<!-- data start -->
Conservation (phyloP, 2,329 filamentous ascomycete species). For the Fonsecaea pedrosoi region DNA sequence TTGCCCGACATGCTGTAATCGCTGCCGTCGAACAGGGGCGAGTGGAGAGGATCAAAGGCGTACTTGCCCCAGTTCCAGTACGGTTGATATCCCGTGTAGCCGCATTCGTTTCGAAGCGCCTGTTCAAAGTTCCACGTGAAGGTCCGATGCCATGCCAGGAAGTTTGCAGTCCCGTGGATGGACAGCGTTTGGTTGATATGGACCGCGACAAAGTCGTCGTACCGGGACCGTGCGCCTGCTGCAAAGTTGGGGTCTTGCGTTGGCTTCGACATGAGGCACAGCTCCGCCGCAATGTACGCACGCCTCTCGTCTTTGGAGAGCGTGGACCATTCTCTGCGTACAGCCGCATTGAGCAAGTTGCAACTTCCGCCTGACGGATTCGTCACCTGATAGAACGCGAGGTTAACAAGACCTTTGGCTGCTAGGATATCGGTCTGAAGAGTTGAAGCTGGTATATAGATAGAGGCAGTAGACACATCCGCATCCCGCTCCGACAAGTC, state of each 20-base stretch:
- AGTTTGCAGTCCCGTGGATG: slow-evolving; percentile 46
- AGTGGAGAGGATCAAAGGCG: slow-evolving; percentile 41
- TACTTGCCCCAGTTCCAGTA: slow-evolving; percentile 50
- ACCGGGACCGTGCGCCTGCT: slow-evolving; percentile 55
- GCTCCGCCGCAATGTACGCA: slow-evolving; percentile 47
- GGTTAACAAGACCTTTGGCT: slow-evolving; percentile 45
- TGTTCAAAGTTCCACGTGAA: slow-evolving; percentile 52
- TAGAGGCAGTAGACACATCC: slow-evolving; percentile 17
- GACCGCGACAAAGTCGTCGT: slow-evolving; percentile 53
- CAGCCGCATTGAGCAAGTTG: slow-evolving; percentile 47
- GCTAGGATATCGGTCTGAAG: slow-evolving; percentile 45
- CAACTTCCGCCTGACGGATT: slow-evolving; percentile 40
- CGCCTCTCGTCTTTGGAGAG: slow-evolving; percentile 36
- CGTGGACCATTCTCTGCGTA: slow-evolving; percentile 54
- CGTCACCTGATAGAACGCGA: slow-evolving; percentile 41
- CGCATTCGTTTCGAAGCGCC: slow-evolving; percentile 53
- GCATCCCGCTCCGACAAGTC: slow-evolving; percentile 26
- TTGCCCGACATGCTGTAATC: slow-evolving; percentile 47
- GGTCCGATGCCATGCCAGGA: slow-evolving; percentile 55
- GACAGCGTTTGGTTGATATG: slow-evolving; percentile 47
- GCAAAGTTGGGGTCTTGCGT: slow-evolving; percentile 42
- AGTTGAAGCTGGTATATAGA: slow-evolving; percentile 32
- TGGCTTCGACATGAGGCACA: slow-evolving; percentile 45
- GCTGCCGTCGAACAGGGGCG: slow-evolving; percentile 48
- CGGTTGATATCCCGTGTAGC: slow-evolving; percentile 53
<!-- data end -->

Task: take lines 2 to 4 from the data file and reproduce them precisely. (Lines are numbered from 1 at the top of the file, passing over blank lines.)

- AGTTTGCAGTCCCGTGGATG: slow-evolving; percentile 46
- AGTGGAGAGGATCAAAGGCG: slow-evolving; percentile 41
- TACTTGCCCCAGTTCCAGTA: slow-evolving; percentile 50